“A lot of organisations and states want to align themselves with this feel good moment, and we should be able to stand side by side with everyone, but we have to be aware,” she says.
Another topic attracting donor interest today is mental health, an area that historically has been underfunded and under-resourced by philanthropy, according to Two Bridge partner Harris Schwartzberg, who has been closely linked to the mental health space for more than a decade.
Today, the issue for mental health nonprofits is less about resources and more about societal divisiveness and polarisation around the topic. There’s an “overwhelming demand” for solutions, but the space is in a “perfect storm” for the broader political issues to make things worse, Schwartzberg says.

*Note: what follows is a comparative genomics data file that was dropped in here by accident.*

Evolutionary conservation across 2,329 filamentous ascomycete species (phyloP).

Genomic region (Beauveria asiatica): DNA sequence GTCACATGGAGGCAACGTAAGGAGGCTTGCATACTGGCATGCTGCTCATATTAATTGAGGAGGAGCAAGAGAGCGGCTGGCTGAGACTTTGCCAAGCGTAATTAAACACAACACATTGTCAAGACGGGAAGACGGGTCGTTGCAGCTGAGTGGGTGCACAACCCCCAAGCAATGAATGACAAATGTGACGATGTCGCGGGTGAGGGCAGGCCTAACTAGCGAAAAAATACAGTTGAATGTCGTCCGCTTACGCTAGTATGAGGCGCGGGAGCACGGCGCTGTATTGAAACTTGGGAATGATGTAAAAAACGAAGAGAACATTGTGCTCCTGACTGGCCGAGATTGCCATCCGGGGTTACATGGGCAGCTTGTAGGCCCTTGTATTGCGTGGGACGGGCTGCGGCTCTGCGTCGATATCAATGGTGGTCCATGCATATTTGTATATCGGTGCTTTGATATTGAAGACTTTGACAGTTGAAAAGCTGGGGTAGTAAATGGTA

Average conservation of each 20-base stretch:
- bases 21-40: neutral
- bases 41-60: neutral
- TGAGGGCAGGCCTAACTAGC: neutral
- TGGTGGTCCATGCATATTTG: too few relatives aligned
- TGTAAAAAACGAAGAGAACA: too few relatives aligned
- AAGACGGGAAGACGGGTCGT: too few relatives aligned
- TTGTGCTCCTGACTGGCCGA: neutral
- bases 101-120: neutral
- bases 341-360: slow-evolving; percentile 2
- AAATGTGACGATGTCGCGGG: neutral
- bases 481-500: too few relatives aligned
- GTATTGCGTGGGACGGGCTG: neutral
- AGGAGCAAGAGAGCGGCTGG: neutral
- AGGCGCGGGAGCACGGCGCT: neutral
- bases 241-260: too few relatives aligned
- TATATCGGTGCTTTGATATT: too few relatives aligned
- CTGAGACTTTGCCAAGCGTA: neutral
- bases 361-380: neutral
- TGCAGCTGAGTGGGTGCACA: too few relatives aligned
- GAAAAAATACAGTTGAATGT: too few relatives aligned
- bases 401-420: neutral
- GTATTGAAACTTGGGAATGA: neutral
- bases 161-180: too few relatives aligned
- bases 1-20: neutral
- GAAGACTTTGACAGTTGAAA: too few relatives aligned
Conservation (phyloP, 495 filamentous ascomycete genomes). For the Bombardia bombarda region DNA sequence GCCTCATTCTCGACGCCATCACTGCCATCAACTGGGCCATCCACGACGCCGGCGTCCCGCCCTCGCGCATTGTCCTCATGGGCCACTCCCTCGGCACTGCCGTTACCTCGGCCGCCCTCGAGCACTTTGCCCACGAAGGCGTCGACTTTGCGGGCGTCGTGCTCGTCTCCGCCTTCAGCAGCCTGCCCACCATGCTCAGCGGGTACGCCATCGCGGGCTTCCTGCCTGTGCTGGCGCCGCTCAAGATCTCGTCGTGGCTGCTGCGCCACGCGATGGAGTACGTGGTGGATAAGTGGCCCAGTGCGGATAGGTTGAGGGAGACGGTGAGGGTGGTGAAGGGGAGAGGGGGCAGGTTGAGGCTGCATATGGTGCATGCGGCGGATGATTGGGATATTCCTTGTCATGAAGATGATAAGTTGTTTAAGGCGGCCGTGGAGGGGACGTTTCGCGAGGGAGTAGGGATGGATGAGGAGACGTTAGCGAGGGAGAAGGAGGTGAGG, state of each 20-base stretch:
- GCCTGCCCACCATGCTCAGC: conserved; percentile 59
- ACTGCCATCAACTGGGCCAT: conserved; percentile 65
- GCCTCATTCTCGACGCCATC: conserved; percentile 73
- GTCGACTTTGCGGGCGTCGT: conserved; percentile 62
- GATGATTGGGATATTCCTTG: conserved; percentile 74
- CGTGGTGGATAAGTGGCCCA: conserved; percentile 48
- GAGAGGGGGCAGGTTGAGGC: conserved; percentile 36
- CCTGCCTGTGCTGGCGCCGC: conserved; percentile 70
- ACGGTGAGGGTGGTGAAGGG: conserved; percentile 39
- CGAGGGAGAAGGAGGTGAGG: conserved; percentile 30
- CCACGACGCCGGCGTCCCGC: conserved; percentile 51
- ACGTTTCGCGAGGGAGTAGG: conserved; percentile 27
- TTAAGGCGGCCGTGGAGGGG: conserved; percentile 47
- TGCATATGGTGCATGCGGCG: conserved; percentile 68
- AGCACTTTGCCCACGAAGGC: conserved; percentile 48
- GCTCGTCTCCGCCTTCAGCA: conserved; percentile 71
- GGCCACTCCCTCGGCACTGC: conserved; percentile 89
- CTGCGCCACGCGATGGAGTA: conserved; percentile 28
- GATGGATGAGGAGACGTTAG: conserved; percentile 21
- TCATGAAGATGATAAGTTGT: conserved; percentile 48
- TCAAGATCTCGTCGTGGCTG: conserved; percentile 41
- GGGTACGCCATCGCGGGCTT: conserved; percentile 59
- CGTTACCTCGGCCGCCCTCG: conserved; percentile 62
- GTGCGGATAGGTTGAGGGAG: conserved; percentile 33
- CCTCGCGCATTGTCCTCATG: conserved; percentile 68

In Curran’s opinion, the storms brewing are troublesome, but they are also creating new opportunities for corporate and personal giving. The current state of philanthropy is one of “dynamic, expansive, and blurred lines,” meaning a careful blending of targeted giving combined with an understanding of the broader geopolitical landscape could lead to a successful overall philanthropic strategy.
“There are a lot of headlines that distract, but shouldn’t,” he says. “2024 needs more serious philanthropists than ever.”
Chris Dixon, a partner who led the charge, says he has a ‘very long-term horizon’